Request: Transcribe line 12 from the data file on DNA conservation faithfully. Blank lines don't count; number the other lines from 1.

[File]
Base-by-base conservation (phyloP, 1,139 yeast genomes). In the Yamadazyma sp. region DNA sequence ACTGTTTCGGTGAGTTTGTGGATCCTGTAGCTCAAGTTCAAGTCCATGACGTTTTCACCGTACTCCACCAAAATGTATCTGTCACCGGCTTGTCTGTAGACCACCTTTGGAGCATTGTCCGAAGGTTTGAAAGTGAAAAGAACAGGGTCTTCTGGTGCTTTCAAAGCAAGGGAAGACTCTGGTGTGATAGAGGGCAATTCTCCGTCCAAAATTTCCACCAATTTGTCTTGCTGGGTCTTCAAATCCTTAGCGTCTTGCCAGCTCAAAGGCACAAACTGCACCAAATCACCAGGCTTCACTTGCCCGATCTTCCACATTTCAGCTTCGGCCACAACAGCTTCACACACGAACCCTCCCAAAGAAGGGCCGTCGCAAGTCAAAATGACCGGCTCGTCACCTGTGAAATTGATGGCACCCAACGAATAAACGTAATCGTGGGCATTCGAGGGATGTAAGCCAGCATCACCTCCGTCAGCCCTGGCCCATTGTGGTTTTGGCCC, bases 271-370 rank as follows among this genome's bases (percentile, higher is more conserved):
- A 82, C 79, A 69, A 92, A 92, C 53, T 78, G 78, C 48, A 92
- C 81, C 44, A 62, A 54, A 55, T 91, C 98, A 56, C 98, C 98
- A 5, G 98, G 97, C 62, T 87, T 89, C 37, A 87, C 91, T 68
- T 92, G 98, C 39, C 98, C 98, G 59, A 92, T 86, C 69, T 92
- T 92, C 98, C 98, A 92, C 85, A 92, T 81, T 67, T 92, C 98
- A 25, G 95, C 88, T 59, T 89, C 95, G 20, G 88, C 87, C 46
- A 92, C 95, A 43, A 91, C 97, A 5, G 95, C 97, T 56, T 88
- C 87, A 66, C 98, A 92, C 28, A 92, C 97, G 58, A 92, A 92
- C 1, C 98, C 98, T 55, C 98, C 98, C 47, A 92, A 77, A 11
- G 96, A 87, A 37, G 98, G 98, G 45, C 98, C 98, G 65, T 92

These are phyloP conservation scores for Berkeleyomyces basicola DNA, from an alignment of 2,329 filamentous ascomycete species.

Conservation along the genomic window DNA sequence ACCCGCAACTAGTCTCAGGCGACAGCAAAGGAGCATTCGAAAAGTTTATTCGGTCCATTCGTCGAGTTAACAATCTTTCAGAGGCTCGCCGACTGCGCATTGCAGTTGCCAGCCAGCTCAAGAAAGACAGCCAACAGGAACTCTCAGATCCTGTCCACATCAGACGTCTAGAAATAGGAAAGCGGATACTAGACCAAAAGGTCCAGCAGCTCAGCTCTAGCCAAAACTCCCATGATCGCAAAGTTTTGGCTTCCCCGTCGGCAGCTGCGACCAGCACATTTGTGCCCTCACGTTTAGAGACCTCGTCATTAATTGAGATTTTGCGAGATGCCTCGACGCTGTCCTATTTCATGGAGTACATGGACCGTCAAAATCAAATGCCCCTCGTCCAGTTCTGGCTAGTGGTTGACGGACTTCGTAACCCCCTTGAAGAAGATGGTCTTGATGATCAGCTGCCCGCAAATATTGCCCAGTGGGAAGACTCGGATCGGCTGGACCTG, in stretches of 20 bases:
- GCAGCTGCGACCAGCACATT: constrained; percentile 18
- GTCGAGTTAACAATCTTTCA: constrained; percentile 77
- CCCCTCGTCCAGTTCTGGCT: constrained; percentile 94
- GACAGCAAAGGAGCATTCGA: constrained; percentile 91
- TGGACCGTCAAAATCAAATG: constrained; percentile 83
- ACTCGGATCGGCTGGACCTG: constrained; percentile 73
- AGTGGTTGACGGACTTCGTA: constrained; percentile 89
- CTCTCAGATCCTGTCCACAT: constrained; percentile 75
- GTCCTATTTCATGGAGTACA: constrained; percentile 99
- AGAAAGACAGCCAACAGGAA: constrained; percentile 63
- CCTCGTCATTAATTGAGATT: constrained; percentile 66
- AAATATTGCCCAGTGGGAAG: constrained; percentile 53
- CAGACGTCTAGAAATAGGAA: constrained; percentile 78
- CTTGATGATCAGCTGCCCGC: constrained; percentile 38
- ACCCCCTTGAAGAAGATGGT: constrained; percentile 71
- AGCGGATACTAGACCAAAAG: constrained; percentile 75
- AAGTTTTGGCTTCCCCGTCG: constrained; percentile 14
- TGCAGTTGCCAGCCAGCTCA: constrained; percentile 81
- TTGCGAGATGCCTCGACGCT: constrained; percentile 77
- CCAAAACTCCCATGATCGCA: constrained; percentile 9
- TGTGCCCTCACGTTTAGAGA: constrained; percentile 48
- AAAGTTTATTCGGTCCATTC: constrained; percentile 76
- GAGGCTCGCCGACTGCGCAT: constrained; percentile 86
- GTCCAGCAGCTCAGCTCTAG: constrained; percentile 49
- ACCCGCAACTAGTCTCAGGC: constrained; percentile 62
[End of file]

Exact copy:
These are phyloP conservation scores for Berkeleyomyces basicola DNA, from an alignment of 2,329 filamentous ascomycete species.